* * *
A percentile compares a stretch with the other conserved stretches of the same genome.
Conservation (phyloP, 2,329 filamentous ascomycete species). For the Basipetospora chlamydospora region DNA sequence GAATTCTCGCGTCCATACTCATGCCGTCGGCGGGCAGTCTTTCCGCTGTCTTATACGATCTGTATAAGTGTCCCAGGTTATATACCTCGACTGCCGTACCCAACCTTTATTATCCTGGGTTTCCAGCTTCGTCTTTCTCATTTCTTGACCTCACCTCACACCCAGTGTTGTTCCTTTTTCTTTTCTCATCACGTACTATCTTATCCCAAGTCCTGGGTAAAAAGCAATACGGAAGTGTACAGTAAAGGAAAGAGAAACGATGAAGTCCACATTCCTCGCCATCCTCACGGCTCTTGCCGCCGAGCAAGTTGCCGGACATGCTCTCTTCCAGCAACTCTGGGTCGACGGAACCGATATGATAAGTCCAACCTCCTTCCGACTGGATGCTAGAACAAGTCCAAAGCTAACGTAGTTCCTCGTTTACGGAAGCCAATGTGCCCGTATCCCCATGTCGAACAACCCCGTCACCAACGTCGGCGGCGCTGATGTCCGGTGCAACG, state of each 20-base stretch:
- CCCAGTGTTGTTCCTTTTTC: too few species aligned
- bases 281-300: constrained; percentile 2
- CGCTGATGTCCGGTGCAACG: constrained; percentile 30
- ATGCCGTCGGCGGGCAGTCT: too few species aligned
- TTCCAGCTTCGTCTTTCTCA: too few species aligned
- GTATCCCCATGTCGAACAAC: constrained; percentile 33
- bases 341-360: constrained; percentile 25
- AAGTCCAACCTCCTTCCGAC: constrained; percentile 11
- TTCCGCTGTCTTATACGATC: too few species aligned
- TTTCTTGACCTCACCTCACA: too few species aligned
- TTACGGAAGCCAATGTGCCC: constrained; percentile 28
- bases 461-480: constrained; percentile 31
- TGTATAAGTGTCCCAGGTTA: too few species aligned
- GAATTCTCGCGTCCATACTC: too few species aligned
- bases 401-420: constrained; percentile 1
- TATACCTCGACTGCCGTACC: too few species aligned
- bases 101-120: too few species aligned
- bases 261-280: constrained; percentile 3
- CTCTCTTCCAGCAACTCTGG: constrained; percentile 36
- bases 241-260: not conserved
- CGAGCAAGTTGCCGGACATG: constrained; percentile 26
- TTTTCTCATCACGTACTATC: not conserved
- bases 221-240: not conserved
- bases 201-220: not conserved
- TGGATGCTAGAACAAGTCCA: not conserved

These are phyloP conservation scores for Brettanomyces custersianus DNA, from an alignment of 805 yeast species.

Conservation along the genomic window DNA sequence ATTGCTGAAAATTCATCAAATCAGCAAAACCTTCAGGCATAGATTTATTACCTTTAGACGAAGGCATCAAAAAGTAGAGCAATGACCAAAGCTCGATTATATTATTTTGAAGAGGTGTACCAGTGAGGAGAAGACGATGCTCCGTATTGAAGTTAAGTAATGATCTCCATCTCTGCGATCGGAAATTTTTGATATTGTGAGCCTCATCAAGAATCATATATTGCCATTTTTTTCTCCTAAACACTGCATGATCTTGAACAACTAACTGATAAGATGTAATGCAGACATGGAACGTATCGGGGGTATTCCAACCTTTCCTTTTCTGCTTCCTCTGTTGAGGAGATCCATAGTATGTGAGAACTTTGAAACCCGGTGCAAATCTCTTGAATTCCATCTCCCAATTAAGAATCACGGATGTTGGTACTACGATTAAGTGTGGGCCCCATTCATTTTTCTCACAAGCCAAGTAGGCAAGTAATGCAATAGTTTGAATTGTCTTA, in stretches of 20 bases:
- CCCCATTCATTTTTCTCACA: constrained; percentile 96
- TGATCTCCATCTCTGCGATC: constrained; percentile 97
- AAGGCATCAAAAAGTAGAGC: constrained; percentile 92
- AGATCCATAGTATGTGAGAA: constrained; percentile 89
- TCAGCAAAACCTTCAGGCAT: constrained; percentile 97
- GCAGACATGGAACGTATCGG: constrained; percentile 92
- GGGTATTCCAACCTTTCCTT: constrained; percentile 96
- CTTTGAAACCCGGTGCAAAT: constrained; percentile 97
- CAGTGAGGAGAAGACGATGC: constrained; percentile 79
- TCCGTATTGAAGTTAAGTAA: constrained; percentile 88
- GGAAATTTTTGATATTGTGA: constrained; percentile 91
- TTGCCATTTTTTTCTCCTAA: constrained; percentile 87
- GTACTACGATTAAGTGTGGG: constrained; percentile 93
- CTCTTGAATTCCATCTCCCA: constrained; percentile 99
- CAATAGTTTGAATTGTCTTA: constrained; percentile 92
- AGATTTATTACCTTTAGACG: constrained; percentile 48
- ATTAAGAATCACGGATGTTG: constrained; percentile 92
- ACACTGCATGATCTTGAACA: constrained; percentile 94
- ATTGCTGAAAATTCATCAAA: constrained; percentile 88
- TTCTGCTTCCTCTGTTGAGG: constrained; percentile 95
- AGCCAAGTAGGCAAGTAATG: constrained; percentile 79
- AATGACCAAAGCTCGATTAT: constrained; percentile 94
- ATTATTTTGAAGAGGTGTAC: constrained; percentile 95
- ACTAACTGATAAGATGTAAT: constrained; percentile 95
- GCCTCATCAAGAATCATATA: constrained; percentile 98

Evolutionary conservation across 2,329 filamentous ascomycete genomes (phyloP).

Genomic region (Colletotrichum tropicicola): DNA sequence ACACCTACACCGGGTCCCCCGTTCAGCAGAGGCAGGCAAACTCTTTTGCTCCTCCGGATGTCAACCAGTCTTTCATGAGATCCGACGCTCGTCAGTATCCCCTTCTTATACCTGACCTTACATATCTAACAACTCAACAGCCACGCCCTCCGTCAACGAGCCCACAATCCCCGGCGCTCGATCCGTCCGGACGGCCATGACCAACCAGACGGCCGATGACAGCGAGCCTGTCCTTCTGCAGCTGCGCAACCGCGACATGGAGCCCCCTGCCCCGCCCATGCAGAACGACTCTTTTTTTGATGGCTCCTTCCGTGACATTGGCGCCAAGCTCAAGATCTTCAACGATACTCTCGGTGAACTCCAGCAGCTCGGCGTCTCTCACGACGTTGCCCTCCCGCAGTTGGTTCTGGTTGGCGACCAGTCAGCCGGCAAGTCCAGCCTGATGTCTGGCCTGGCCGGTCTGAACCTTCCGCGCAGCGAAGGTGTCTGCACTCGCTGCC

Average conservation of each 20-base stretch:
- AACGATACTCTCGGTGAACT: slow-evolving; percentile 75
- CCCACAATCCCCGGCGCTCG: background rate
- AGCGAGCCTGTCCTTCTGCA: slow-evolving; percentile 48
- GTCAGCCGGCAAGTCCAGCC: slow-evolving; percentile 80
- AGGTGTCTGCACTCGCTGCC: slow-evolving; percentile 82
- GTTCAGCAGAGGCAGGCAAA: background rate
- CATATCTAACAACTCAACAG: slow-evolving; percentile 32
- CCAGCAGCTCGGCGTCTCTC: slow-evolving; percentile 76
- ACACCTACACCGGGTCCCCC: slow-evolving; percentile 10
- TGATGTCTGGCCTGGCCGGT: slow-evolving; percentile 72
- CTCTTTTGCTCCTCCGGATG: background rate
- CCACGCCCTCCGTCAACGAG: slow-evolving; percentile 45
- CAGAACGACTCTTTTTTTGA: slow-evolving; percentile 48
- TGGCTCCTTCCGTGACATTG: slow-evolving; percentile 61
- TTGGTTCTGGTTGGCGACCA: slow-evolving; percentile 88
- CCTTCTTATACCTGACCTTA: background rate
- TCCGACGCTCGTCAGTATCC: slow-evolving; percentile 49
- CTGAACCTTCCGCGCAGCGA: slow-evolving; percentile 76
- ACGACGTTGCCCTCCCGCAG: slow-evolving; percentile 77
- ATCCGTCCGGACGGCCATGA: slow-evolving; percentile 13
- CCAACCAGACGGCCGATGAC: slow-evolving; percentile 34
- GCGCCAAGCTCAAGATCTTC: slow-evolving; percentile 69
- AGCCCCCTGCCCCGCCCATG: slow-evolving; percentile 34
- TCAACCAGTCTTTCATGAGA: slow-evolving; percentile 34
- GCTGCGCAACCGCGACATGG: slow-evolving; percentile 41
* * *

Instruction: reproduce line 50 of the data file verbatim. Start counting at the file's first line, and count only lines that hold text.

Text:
- AGCCAAGTAGGCAAGTAATG: constrained; percentile 79